The Washington PostDemocracy Dies in Darkness

Opinion Ortega kidnapped our husbands. The world must act to save them and democracy in Nicaragua.

Juan Sebastián Chamorro, left, and Félix Maradiaga, right. (INTI OCON/Photos by AFP via Getty Images a)
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Berta Valle is the wife of Nicaraguan presidential candidate Félix Maradiaga. Victoria Cárdenas is the wife of Nicaraguan presidential candidate Juan Sebastián Chamorro. Both men have been held as political prisoners since June 8.

Today marks 23 days since our husbands, Nicaraguan presidential candidates Félix Maradiaga and Juan Sebastián Chamorro, were arrested and disappeared by Daniel Ortega’s regime. Since June 8, they have not had any contact with their families or lawyers, and we worry constantly for their safety, health and well-being. Our days are balanced by hope and despair. The arrests of our husbands are just two in a broad campaign by Ortega to crush any opposition to his rule before the presidential elections in November: Five presidential candidates are among the at least 16 opposition leaders who have been jailed.

Ortega has tightened his iron grip on power to ensure that no credible candidate can oppose him. Under these circumstances, free and fair elections cannot take place. We are urging the international community to do more to advocate for the release of our husbands and the more than 130 political prisoners currently held in Nicaragua.

Our husbands have committed their lives to improving the lives of the Nicaraguan people. After war forced Félix to flee to the United States as a child, he returned in 1990 to rebuild our country. In the United States, he studied nonviolence, citizen engagement and democracy. In Nicaragua, he rose to be secretary general of the Ministry of Defense and later ran a prominent think tank. Later he became a leader of an opposition group formed in response to Ortega’s massacre beginning in April 2018 of hundreds of nonviolent protesters. Félix has dedicated his professional life to public service and civil society.

As an economist, Juan Sebastián has always envisioned a more prosperous Nicaragua for all. After completing his studies in the United States, he returned to Nicaragua, ran its Millennium Challenge development project and served as deputy minister of finance. He then ran an economic think tank and was a leader in a major opposition group. He has been a vocal advocate for government accountability, democratic reforms and justice for victims of human rights abuses.

Both Félix and Juan Sebastián announced their campaigns for the November presidential elections in February. Despite being competitors in the presidential primary, both men are united and driven by their shared vision for a better Nicaragua. Most fundamentally, they want our country to be a flourishing democracy where human rights and respected and upheld, where the Nicaraguan people can freely choose their leaders and where all citizens can thrive. The opposition’s unity has only strengthened since Ortega launched his most recent campaign of terror.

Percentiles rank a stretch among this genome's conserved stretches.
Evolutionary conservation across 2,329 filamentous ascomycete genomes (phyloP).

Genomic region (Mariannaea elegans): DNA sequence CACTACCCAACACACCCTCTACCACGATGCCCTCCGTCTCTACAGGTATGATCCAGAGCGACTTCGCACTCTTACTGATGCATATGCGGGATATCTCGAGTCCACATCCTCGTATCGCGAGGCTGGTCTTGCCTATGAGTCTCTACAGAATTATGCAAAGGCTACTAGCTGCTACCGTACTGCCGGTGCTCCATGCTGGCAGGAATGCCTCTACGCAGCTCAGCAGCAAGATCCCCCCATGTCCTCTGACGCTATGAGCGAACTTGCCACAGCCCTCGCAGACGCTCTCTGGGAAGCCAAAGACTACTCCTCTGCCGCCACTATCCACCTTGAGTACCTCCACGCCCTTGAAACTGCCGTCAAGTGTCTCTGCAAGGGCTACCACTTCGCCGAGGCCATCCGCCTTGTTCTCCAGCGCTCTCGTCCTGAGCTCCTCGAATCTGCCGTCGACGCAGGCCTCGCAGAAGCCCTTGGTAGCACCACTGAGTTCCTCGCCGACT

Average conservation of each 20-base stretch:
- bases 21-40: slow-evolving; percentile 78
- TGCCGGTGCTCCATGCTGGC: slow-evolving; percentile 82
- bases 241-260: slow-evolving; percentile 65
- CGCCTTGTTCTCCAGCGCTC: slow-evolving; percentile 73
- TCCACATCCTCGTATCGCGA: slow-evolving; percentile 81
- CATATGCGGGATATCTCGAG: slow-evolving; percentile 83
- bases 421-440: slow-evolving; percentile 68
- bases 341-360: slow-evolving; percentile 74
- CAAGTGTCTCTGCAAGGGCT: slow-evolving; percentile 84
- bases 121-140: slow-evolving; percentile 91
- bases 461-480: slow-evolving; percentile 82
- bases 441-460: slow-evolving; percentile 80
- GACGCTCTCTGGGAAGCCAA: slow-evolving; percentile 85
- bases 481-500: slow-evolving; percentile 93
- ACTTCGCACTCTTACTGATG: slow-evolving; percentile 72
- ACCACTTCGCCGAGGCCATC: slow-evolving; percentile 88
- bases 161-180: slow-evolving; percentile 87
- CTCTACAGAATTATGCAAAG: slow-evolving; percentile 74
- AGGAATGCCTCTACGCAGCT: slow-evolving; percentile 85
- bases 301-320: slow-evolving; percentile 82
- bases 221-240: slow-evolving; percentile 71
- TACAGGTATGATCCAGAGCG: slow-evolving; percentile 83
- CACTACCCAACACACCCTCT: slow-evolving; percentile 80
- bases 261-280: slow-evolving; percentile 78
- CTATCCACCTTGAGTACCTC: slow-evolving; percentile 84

Our lives were turned upside down on June 8. That morning, after being summoned for an “interview” at the Public Ministry, Félix’s vehicle was pulled over by the police, who forcibly removed him, beat him and took him away. Later that same day, a group of more than 40 armed police agents forced their way into Juan Sebastián’s home in Managua and took him away.

Since then, their most fundamental rights have been violated. Despite not being charged with a crime, both were presumed guilty and sentenced to 90 days in jail in secret hearings with puppet judges. We know that their lawyers weren’t told of the hearings in advance. There is no legal basis for their detention and both remain disappeared, continuing to be held without access to their families or their lawyers.

We have been moved by the outpouring of support for our husbands and the other political prisoners in Nicaragua. But with every day that passes without word from our husbands, our worry grows. We know all too well that Nicaragua’s prisons are rife with violence, physical and psychological torture, and disease — all of which have been exacerbated by the covid-19 pandemic. And without access to Félix and Juan Sebastián, we cannot help but fear the worst.

We are calling on the international community — including the United Nations, the Organization of American States, the United States and other democratic governments in the Americas and around the world — to demand and act to secure the release of Félix, Juan Sebastián and the more than 130 political prisoners held by Ortega’s regime. As wives and mothers, we did not choose political lives. But we must speak out for our detained husbands whose voices have been silenced. We stand in solidarity with the families of all our country’s political prisoners.

And we will not rest until our husbands are free and their dreams for a democratic Nicaragua have been realized.

Read more:

Frida Ghitis: Ortega is obliterating what’s left of Nicaragua’s democracy

The Post’s View: In a pandemic, Nicaragua’s president refuses to put his people first

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